But the Brooks article in The New York Times was also frightening. Iraq, he now informs us, is suffering “a complete social integration” and “American blunders” were exacerbated “by the same old Iraqi demons: greed, blood lust and a mind-boggling unwillingness to compromise, even in the face of self-immolation.” Iraq, Brooks has decided, is “teetering on the edge of futility” and if U.S. troops cannot restore order, “it will be time to effectively end Iraq,” diffusing authority down to “the clan, the tribe or sect” which — wait for it — are “the only communities which are viable.”
Nor should you believe that the Brooks article represents a lone voice.
Here is Ralph Peters, a USA Today writer and retired U.S. Army officer. He had supported the invasion because, he says, he was “convinced that the Middle East was so politically, socially, morally and intellectually stagnant that we (sic) had to risk intervention — or face generations of terrorism and tumult.” For all Washington’s errors, Peters boasts, “we did give the Iraqis a unique chance to build a rule-of-law democracy.”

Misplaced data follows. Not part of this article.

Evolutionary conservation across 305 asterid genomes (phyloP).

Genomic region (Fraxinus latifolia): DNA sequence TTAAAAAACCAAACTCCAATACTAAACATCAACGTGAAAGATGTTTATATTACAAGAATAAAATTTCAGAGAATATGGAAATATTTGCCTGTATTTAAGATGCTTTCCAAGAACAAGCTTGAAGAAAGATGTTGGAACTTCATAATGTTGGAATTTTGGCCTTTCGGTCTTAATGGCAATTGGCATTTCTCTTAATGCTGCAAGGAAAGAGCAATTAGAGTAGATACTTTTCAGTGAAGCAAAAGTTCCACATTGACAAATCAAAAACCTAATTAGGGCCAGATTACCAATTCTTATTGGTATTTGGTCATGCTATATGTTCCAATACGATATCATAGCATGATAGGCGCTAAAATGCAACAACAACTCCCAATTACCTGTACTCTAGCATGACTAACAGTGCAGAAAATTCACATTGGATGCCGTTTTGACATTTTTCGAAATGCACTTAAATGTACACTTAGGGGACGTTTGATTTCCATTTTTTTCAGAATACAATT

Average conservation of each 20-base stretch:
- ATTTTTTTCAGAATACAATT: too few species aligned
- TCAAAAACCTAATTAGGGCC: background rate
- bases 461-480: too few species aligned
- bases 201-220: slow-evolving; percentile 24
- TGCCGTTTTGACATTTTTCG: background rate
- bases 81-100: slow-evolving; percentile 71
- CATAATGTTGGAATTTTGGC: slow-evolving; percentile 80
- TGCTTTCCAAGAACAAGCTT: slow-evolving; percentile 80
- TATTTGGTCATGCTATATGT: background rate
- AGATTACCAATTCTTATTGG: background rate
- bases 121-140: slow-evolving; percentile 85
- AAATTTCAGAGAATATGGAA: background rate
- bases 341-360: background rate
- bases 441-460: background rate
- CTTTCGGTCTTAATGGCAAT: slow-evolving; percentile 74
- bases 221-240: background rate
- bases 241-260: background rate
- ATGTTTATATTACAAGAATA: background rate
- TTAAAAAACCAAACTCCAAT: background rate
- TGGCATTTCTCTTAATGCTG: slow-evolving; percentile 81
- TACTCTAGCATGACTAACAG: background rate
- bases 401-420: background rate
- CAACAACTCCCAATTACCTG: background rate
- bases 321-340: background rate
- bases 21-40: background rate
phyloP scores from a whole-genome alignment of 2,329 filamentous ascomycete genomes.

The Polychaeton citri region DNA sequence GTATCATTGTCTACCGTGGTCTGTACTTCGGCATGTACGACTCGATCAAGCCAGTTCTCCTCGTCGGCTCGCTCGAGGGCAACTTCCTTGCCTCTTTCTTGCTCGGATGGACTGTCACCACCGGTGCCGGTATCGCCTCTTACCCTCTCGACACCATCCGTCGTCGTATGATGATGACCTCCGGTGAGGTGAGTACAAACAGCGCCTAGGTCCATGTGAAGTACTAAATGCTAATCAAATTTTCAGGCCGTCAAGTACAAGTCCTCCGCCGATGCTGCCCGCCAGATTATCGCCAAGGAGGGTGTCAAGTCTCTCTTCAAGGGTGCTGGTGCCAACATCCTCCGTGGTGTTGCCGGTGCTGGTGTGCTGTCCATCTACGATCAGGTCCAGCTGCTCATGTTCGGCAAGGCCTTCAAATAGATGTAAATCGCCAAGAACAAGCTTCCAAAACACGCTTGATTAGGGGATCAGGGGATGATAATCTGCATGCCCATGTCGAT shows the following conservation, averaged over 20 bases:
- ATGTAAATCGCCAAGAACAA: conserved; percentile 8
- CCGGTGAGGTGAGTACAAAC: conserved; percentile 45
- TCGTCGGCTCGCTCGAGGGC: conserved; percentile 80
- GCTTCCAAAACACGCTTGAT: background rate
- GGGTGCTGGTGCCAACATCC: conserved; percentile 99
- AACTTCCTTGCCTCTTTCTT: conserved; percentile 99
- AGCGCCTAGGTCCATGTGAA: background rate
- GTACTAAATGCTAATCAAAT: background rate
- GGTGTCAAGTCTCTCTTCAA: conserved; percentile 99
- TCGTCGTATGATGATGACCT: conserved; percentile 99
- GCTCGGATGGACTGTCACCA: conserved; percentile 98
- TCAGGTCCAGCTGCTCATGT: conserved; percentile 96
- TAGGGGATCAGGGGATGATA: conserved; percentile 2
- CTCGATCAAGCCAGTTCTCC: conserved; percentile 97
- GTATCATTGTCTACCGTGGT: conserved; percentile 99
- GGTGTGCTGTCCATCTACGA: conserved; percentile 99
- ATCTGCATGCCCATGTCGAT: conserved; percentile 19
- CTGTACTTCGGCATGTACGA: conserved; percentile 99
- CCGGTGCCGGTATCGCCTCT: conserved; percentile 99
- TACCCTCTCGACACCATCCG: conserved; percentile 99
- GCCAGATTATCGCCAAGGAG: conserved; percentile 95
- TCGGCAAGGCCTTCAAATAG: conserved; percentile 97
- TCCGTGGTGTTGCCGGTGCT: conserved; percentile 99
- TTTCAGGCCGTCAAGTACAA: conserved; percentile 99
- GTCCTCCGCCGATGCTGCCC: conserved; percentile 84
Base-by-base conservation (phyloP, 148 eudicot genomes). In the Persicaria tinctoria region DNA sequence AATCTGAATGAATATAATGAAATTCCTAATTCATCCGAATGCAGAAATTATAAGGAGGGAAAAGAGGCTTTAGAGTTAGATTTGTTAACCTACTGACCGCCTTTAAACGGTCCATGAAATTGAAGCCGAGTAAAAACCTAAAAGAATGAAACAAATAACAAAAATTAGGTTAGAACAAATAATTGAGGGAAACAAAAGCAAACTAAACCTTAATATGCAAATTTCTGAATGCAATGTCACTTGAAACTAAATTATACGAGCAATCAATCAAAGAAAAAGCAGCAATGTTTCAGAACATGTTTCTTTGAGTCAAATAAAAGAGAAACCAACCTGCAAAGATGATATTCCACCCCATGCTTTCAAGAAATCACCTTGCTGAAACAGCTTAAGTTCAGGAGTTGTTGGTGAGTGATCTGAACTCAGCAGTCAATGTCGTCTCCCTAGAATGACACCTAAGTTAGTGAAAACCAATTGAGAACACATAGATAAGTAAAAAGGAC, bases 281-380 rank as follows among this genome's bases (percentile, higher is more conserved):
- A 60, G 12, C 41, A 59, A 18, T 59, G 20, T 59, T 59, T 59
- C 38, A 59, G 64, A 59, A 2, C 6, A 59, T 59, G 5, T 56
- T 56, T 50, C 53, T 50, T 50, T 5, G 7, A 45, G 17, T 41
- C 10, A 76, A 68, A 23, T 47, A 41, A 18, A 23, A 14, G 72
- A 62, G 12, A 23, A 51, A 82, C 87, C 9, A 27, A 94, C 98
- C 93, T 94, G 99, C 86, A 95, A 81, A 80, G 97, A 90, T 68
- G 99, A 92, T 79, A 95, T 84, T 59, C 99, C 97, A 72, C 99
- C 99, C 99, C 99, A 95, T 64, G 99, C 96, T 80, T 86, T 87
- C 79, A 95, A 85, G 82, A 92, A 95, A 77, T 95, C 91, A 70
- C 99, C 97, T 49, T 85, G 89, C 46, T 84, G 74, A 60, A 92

But those pesky Iraqis, it now seems, “preferred to indulge in old hatreds, confessional violence, ethnic bigotry and a culture of corruption.” Peters’ conclusion? “Arab societies can’t support democracy as we know it.” As a result, “it’s their tragedy, not ours. Iraq was the Arab world’s last chance to board the train to modernity, to give the region a future …” Incredibly, Peters finishes by believing that “if the Arab world and Iran embark on an orgy of bloodshed, the harsh truth is that we may be the beneficiaries” because Iraq will have “consumed” “terrorists” and the United States will “still be the greatest power on Earth.”
It’s not the shamefulness of all this — do none of these men have any shame? — but the racist assumption that the hecatomb in Iraq is all the fault of the Iraqis, that their intrinsic backwardness, their viciousness, their failure to appreciate the fruits of our civilization make them unworthy of our further attention. At no point does anyone question whether the fact that the U.S. is “the greatest power on Earth” might not be part of the problem. Nor that Iraqis who endured among their worst years of dictatorship when Saddam was supported by the United States, who were sanctioned by the United Nations at a cost of a half a million children’s lives and who were then brutally invaded by our armies, might not actually be terribly keen on all the good things we wished to offer them.
Many Arabs, as I’ve written before, would like some of our democracy, but they would also like another kind of freedom — freedom from us.
But you get the point. We are preparing our get-out excuses. The Iraqis don’t deserve us. Screw them. That’s the grit we’re laying down on the desert floor to help our tanks out of Iraq.
Robert Fisk writes from the Middle East for The Independent of Britain.